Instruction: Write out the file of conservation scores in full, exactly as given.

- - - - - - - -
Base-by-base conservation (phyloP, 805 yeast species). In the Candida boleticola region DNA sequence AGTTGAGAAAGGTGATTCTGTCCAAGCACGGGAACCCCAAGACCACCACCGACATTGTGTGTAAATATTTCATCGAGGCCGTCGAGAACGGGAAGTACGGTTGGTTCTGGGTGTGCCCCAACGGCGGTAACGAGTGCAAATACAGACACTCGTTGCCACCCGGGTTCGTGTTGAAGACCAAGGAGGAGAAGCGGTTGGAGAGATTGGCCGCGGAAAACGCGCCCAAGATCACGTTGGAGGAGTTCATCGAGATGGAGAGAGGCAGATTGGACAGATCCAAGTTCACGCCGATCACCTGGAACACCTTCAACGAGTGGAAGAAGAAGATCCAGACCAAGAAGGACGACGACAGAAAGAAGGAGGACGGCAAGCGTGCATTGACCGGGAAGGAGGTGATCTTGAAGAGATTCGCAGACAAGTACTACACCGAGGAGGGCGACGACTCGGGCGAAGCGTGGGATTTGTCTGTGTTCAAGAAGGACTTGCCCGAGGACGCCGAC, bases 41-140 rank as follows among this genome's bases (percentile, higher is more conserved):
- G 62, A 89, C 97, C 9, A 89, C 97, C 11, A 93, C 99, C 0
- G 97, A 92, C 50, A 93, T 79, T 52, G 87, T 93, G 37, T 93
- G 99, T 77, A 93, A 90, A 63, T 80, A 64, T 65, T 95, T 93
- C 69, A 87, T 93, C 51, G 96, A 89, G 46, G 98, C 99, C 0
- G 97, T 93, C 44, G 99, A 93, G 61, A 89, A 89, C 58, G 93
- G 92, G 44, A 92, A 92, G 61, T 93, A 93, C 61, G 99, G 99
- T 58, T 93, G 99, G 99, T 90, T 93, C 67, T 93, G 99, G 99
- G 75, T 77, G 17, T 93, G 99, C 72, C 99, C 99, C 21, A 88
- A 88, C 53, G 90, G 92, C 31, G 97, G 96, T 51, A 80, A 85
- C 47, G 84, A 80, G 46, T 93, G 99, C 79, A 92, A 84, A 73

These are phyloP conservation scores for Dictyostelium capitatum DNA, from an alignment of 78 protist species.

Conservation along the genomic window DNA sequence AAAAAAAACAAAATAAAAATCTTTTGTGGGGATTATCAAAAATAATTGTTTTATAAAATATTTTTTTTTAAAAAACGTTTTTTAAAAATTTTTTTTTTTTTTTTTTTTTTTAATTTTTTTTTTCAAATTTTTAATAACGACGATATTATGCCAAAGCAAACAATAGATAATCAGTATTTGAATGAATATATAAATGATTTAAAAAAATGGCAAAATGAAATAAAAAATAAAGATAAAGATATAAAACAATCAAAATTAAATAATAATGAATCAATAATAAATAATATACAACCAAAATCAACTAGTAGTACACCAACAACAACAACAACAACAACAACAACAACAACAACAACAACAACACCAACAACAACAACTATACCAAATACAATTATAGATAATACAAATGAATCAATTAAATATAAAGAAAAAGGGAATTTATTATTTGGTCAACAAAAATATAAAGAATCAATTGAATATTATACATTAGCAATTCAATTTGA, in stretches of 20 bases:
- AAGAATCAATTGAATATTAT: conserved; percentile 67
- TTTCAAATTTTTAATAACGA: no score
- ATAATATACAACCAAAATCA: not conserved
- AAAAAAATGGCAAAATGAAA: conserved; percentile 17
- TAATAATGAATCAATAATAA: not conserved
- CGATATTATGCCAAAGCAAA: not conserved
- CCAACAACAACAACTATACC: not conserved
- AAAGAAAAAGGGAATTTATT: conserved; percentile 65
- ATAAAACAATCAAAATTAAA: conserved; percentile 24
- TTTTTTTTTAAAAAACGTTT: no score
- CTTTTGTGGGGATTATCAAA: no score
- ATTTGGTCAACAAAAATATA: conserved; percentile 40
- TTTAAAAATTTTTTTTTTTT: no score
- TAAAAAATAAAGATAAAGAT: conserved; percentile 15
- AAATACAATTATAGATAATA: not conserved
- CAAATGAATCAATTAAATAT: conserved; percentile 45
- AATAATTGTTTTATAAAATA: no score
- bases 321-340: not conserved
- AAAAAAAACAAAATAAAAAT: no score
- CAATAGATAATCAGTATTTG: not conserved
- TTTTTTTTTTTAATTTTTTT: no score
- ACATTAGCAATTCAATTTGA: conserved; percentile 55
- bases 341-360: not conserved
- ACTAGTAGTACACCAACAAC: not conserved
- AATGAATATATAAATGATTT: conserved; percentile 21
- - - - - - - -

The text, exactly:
Base-by-base conservation (phyloP, 805 yeast species). In the Candida boleticola region DNA sequence AGTTGAGAAAGGTGATTCTGTCCAAGCACGGGAACCCCAAGACCACCACCGACATTGTGTGTAAATATTTCATCGAGGCCGTCGAGAACGGGAAGTACGGTTGGTTCTGGGTGTGCCCCAACGGCGGTAACGAGTGCAAATACAGACACTCGTTGCCACCCGGGTTCGTGTTGAAGACCAAGGAGGAGAAGCGGTTGGAGAGATTGGCCGCGGAAAACGCGCCCAAGATCACGTTGGAGGAGTTCATCGAGATGGAGAGAGGCAGATTGGACAGATCCAAGTTCACGCCGATCACCTGGAACACCTTCAACGAGTGGAAGAAGAAGATCCAGACCAAGAAGGACGACGACAGAAAGAAGGAGGACGGCAAGCGTGCATTGACCGGGAAGGAGGTGATCTTGAAGAGATTCGCAGACAAGTACTACACCGAGGAGGGCGACGACTCGGGCGAAGCGTGGGATTTGTCTGTGTTCAAGAAGGACTTGCCCGAGGACGCCGAC, bases 41-140 rank as follows among this genome's bases (percentile, higher is more conserved):
- G 62, A 89, C 97, C 9, A 89, C 97, C 11, A 93, C 99, C 0
- G 97, A 92, C 50, A 93, T 79, T 52, G 87, T 93, G 37, T 93
- G 99, T 77, A 93, A 90, A 63, T 80, A 64, T 65, T 95, T 93
- C 69, A 87, T 93, C 51, G 96, A 89, G 46, G 98, C 99, C 0
- G 97, T 93, C 44, G 99, A 93, G 61, A 89, A 89, C 58, G 93
- G 92, G 44, A 92, A 92, G 61, T 93, A 93, C 61, G 99, G 99
- T 58, T 93, G 99, G 99, T 90, T 93, C 67, T 93, G 99, G 99
- G 75, T 77, G 17, T 93, G 99, C 72, C 99, C 99, C 21, A 88
- A 88, C 53, G 90, G 92, C 31, G 97, G 96, T 51, A 80, A 85
- C 47, G 84, A 80, G 46, T 93, G 99, C 79, A 92, A 84, A 73

These are phyloP conservation scores for Dictyostelium capitatum DNA, from an alignment of 78 protist species.

Conservation along the genomic window DNA sequence AAAAAAAACAAAATAAAAATCTTTTGTGGGGATTATCAAAAATAATTGTTTTATAAAATATTTTTTTTTAAAAAACGTTTTTTAAAAATTTTTTTTTTTTTTTTTTTTTTTAATTTTTTTTTTCAAATTTTTAATAACGACGATATTATGCCAAAGCAAACAATAGATAATCAGTATTTGAATGAATATATAAATGATTTAAAAAAATGGCAAAATGAAATAAAAAATAAAGATAAAGATATAAAACAATCAAAATTAAATAATAATGAATCAATAATAAATAATATACAACCAAAATCAACTAGTAGTACACCAACAACAACAACAACAACAACAACAACAACAACAACAACAACAACACCAACAACAACAACTATACCAAATACAATTATAGATAATACAAATGAATCAATTAAATATAAAGAAAAAGGGAATTTATTATTTGGTCAACAAAAATATAAAGAATCAATTGAATATTATACATTAGCAATTCAATTTGA, in stretches of 20 bases:
- AAGAATCAATTGAATATTAT: conserved; percentile 67
- TTTCAAATTTTTAATAACGA: no score
- ATAATATACAACCAAAATCA: not conserved
- AAAAAAATGGCAAAATGAAA: conserved; percentile 17
- TAATAATGAATCAATAATAA: not conserved
- CGATATTATGCCAAAGCAAA: not conserved
- CCAACAACAACAACTATACC: not conserved
- AAAGAAAAAGGGAATTTATT: conserved; percentile 65
- ATAAAACAATCAAAATTAAA: conserved; percentile 24
- TTTTTTTTTAAAAAACGTTT: no score
- CTTTTGTGGGGATTATCAAA: no score
- ATTTGGTCAACAAAAATATA: conserved; percentile 40
- TTTAAAAATTTTTTTTTTTT: no score
- TAAAAAATAAAGATAAAGAT: conserved; percentile 15
- AAATACAATTATAGATAATA: not conserved
- CAAATGAATCAATTAAATAT: conserved; percentile 45
- AATAATTGTTTTATAAAATA: no score
- bases 321-340: not conserved
- AAAAAAAACAAAATAAAAAT: no score
- CAATAGATAATCAGTATTTG: not conserved
- TTTTTTTTTTTAATTTTTTT: no score
- ACATTAGCAATTCAATTTGA: conserved; percentile 55
- bases 341-360: not conserved
- ACTAGTAGTACACCAACAAC: not conserved
- AATGAATATATAAATGATTT: conserved; percentile 21